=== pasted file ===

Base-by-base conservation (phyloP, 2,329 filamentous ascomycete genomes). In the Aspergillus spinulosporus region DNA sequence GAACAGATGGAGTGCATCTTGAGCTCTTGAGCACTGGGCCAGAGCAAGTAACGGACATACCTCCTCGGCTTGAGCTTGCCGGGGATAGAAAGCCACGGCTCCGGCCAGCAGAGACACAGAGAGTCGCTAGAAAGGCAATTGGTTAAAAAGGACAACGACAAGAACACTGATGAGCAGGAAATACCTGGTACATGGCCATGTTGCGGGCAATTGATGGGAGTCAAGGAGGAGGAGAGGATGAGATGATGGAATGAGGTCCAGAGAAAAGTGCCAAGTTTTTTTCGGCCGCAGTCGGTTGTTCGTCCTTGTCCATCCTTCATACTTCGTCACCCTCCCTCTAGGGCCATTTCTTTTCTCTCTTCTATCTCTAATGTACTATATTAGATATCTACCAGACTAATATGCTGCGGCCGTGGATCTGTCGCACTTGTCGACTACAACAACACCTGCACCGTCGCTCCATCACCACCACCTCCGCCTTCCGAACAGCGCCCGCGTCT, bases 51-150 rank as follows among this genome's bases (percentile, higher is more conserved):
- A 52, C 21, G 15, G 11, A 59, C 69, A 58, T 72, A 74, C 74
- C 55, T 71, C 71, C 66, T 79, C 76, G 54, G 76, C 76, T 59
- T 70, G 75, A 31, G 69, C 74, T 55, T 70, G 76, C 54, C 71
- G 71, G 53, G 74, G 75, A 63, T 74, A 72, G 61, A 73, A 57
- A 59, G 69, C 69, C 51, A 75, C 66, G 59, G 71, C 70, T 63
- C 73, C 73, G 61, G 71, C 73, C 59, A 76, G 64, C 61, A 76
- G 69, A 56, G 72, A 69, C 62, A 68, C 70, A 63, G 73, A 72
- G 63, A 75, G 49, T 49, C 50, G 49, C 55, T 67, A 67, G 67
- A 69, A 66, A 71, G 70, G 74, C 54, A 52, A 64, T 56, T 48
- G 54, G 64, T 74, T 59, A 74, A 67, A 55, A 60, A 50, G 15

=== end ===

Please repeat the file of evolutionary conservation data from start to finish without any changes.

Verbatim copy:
Base-by-base conservation (phyloP, 2,329 filamentous ascomycete genomes). In the Aspergillus spinulosporus region DNA sequence GAACAGATGGAGTGCATCTTGAGCTCTTGAGCACTGGGCCAGAGCAAGTAACGGACATACCTCCTCGGCTTGAGCTTGCCGGGGATAGAAAGCCACGGCTCCGGCCAGCAGAGACACAGAGAGTCGCTAGAAAGGCAATTGGTTAAAAAGGACAACGACAAGAACACTGATGAGCAGGAAATACCTGGTACATGGCCATGTTGCGGGCAATTGATGGGAGTCAAGGAGGAGGAGAGGATGAGATGATGGAATGAGGTCCAGAGAAAAGTGCCAAGTTTTTTTCGGCCGCAGTCGGTTGTTCGTCCTTGTCCATCCTTCATACTTCGTCACCCTCCCTCTAGGGCCATTTCTTTTCTCTCTTCTATCTCTAATGTACTATATTAGATATCTACCAGACTAATATGCTGCGGCCGTGGATCTGTCGCACTTGTCGACTACAACAACACCTGCACCGTCGCTCCATCACCACCACCTCCGCCTTCCGAACAGCGCCCGCGTCT, bases 51-150 rank as follows among this genome's bases (percentile, higher is more conserved):
- A 52, C 21, G 15, G 11, A 59, C 69, A 58, T 72, A 74, C 74
- C 55, T 71, C 71, C 66, T 79, C 76, G 54, G 76, C 76, T 59
- T 70, G 75, A 31, G 69, C 74, T 55, T 70, G 76, C 54, C 71
- G 71, G 53, G 74, G 75, A 63, T 74, A 72, G 61, A 73, A 57
- A 59, G 69, C 69, C 51, A 75, C 66, G 59, G 71, C 70, T 63
- C 73, C 73, G 61, G 71, C 73, C 59, A 76, G 64, C 61, A 76
- G 69, A 56, G 72, A 69, C 62, A 68, C 70, A 63, G 73, A 72
- G 63, A 75, G 49, T 49, C 50, G 49, C 55, T 67, A 67, G 67
- A 69, A 66, A 71, G 70, G 74, C 54, A 52, A 64, T 56, T 48
- G 54, G 64, T 74, T 59, A 74, A 67, A 55, A 60, A 50, G 15